As he tossed and turned in his narrow twin bed, he mulled about his mother’s catalogue of family quirks.  Why couldn’t he have inherited something useful and exciting, like his Uncle Irving’s good looks and suave ease.  Women were always falling in love with him.  Or his grandmother’s musical talent.  They said she could have been a champion accordion-player if she hadn’t given it all up to get married.  Instead, all he’d come by was a genetic predisposition to trip over his own feet.  If anything determined his future, it wasn’t a quality of good or evil, but that maddening awkwardness.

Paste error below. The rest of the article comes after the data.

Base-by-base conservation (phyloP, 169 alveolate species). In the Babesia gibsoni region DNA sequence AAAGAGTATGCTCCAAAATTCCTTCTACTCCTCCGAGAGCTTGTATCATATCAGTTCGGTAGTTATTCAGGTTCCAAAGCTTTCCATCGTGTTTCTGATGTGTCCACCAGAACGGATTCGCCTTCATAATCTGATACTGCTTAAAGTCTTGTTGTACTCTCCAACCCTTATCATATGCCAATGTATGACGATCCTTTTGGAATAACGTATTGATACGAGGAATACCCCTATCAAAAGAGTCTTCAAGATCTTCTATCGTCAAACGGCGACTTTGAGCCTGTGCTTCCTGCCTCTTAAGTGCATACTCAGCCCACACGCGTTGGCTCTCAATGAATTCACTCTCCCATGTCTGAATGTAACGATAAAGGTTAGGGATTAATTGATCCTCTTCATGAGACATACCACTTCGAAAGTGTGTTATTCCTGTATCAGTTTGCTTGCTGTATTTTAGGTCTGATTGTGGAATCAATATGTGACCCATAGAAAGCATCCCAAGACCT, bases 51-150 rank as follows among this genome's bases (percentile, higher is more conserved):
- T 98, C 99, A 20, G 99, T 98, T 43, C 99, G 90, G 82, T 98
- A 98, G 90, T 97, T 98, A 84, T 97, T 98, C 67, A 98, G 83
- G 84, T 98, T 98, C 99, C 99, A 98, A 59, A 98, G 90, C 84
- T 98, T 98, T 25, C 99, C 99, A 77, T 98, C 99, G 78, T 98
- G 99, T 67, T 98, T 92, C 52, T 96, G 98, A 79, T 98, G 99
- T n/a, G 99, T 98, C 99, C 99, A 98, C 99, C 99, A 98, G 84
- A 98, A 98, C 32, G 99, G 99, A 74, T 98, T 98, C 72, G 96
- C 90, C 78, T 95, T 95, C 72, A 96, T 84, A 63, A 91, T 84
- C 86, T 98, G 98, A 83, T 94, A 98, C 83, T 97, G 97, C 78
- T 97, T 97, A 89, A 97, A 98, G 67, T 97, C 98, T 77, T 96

At the first sign of light outside, he gave up sleeping and made himself some toast; as usual, he cut off all the crusts.  This was not because he didn’t like crusts, but so that he would have something to feed the ducks in the park.  Most of them were mallards and wood ducks, but there was one domestic white duck among them, probably an abandoned pet.  The white duck had mated with a male mallard in the spring and now had one hybrid duckling.  It remained to be seen whether the duckling would be capable of flying like its wild father, or earthbound like its domesticated mom.  All week, Leonard collected his crusts in a Ziploc bag.